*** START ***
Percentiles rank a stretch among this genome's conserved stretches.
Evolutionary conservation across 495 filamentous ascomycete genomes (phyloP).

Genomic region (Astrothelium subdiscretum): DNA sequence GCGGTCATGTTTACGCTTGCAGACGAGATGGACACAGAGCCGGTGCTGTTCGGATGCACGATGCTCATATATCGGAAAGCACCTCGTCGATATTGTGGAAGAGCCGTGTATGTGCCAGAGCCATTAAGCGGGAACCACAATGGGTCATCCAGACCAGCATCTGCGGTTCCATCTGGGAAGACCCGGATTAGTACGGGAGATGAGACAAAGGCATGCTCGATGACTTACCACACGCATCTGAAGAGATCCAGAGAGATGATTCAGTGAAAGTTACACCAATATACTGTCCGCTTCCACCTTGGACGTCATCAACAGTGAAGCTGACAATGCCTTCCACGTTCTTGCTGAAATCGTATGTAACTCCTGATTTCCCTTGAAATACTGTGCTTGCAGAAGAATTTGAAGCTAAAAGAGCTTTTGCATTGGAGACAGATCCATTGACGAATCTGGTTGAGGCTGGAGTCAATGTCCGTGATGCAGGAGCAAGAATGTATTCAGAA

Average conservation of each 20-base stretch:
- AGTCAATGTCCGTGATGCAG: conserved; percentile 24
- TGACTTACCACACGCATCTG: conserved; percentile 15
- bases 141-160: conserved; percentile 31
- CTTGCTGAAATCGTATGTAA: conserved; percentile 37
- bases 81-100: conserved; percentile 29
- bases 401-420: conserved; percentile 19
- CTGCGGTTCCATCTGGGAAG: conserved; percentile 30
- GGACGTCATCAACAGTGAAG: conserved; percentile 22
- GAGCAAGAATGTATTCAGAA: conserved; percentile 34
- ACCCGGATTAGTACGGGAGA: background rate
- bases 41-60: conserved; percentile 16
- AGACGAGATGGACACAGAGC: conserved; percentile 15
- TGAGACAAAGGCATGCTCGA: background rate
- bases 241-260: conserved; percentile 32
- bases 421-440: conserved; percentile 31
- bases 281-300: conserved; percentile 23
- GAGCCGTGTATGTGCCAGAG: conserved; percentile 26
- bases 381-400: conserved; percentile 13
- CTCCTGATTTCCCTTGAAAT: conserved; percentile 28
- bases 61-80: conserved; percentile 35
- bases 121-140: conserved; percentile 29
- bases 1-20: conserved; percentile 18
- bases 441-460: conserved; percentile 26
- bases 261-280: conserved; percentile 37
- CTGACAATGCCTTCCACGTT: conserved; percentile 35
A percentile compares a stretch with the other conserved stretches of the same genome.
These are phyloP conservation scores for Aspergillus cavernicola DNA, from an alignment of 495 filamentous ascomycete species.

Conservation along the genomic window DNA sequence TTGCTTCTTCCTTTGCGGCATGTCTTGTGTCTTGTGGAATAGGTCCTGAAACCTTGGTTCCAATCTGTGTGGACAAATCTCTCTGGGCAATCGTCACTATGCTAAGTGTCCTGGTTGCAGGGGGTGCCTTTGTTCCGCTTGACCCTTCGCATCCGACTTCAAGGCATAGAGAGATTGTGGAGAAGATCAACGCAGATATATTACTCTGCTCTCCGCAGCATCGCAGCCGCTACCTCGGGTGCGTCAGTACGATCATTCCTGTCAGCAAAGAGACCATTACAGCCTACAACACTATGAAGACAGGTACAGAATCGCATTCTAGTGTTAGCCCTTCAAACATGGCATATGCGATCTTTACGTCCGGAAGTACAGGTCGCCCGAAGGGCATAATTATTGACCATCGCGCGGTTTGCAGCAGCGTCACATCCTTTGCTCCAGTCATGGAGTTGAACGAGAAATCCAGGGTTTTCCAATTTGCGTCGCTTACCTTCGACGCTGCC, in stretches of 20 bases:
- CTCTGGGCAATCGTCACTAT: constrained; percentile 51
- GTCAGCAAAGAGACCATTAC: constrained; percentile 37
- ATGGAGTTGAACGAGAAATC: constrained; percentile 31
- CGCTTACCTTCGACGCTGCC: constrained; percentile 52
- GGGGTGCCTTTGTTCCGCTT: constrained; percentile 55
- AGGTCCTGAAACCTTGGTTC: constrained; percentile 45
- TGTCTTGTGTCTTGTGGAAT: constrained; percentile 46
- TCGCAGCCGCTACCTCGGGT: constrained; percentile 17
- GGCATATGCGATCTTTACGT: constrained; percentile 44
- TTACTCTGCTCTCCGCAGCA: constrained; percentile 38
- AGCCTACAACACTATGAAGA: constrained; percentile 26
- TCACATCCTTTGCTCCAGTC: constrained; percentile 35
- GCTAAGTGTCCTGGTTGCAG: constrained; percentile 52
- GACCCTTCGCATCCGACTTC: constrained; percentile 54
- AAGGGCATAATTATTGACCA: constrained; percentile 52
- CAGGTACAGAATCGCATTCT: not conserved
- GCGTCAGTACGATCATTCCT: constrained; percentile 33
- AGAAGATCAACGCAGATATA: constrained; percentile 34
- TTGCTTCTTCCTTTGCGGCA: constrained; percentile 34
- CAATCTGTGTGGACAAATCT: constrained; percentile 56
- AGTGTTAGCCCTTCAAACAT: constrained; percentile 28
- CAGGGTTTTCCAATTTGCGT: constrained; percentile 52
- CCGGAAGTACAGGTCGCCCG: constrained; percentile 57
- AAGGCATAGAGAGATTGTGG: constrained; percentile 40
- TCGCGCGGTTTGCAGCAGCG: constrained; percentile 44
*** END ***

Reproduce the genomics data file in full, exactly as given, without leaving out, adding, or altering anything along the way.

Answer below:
Percentiles rank a stretch among this genome's conserved stretches.
Evolutionary conservation across 495 filamentous ascomycete genomes (phyloP).

Genomic region (Astrothelium subdiscretum): DNA sequence GCGGTCATGTTTACGCTTGCAGACGAGATGGACACAGAGCCGGTGCTGTTCGGATGCACGATGCTCATATATCGGAAAGCACCTCGTCGATATTGTGGAAGAGCCGTGTATGTGCCAGAGCCATTAAGCGGGAACCACAATGGGTCATCCAGACCAGCATCTGCGGTTCCATCTGGGAAGACCCGGATTAGTACGGGAGATGAGACAAAGGCATGCTCGATGACTTACCACACGCATCTGAAGAGATCCAGAGAGATGATTCAGTGAAAGTTACACCAATATACTGTCCGCTTCCACCTTGGACGTCATCAACAGTGAAGCTGACAATGCCTTCCACGTTCTTGCTGAAATCGTATGTAACTCCTGATTTCCCTTGAAATACTGTGCTTGCAGAAGAATTTGAAGCTAAAAGAGCTTTTGCATTGGAGACAGATCCATTGACGAATCTGGTTGAGGCTGGAGTCAATGTCCGTGATGCAGGAGCAAGAATGTATTCAGAA

Average conservation of each 20-base stretch:
- AGTCAATGTCCGTGATGCAG: conserved; percentile 24
- TGACTTACCACACGCATCTG: conserved; percentile 15
- bases 141-160: conserved; percentile 31
- CTTGCTGAAATCGTATGTAA: conserved; percentile 37
- bases 81-100: conserved; percentile 29
- bases 401-420: conserved; percentile 19
- CTGCGGTTCCATCTGGGAAG: conserved; percentile 30
- GGACGTCATCAACAGTGAAG: conserved; percentile 22
- GAGCAAGAATGTATTCAGAA: conserved; percentile 34
- ACCCGGATTAGTACGGGAGA: background rate
- bases 41-60: conserved; percentile 16
- AGACGAGATGGACACAGAGC: conserved; percentile 15
- TGAGACAAAGGCATGCTCGA: background rate
- bases 241-260: conserved; percentile 32
- bases 421-440: conserved; percentile 31
- bases 281-300: conserved; percentile 23
- GAGCCGTGTATGTGCCAGAG: conserved; percentile 26
- bases 381-400: conserved; percentile 13
- CTCCTGATTTCCCTTGAAAT: conserved; percentile 28
- bases 61-80: conserved; percentile 35
- bases 121-140: conserved; percentile 29
- bases 1-20: conserved; percentile 18
- bases 441-460: conserved; percentile 26
- bases 261-280: conserved; percentile 37
- CTGACAATGCCTTCCACGTT: conserved; percentile 35
A percentile compares a stretch with the other conserved stretches of the same genome.
These are phyloP conservation scores for Aspergillus cavernicola DNA, from an alignment of 495 filamentous ascomycete species.

Conservation along the genomic window DNA sequence TTGCTTCTTCCTTTGCGGCATGTCTTGTGTCTTGTGGAATAGGTCCTGAAACCTTGGTTCCAATCTGTGTGGACAAATCTCTCTGGGCAATCGTCACTATGCTAAGTGTCCTGGTTGCAGGGGGTGCCTTTGTTCCGCTTGACCCTTCGCATCCGACTTCAAGGCATAGAGAGATTGTGGAGAAGATCAACGCAGATATATTACTCTGCTCTCCGCAGCATCGCAGCCGCTACCTCGGGTGCGTCAGTACGATCATTCCTGTCAGCAAAGAGACCATTACAGCCTACAACACTATGAAGACAGGTACAGAATCGCATTCTAGTGTTAGCCCTTCAAACATGGCATATGCGATCTTTACGTCCGGAAGTACAGGTCGCCCGAAGGGCATAATTATTGACCATCGCGCGGTTTGCAGCAGCGTCACATCCTTTGCTCCAGTCATGGAGTTGAACGAGAAATCCAGGGTTTTCCAATTTGCGTCGCTTACCTTCGACGCTGCC, in stretches of 20 bases:
- CTCTGGGCAATCGTCACTAT: constrained; percentile 51
- GTCAGCAAAGAGACCATTAC: constrained; percentile 37
- ATGGAGTTGAACGAGAAATC: constrained; percentile 31
- CGCTTACCTTCGACGCTGCC: constrained; percentile 52
- GGGGTGCCTTTGTTCCGCTT: constrained; percentile 55
- AGGTCCTGAAACCTTGGTTC: constrained; percentile 45
- TGTCTTGTGTCTTGTGGAAT: constrained; percentile 46
- TCGCAGCCGCTACCTCGGGT: constrained; percentile 17
- GGCATATGCGATCTTTACGT: constrained; percentile 44
- TTACTCTGCTCTCCGCAGCA: constrained; percentile 38
- AGCCTACAACACTATGAAGA: constrained; percentile 26
- TCACATCCTTTGCTCCAGTC: constrained; percentile 35
- GCTAAGTGTCCTGGTTGCAG: constrained; percentile 52
- GACCCTTCGCATCCGACTTC: constrained; percentile 54
- AAGGGCATAATTATTGACCA: constrained; percentile 52
- CAGGTACAGAATCGCATTCT: not conserved
- GCGTCAGTACGATCATTCCT: constrained; percentile 33
- AGAAGATCAACGCAGATATA: constrained; percentile 34
- TTGCTTCTTCCTTTGCGGCA: constrained; percentile 34
- CAATCTGTGTGGACAAATCT: constrained; percentile 56
- AGTGTTAGCCCTTCAAACAT: constrained; percentile 28
- CAGGGTTTTCCAATTTGCGT: constrained; percentile 52
- CCGGAAGTACAGGTCGCCCG: constrained; percentile 57
- AAGGCATAGAGAGATTGTGG: constrained; percentile 40
- TCGCGCGGTTTGCAGCAGCG: constrained; percentile 44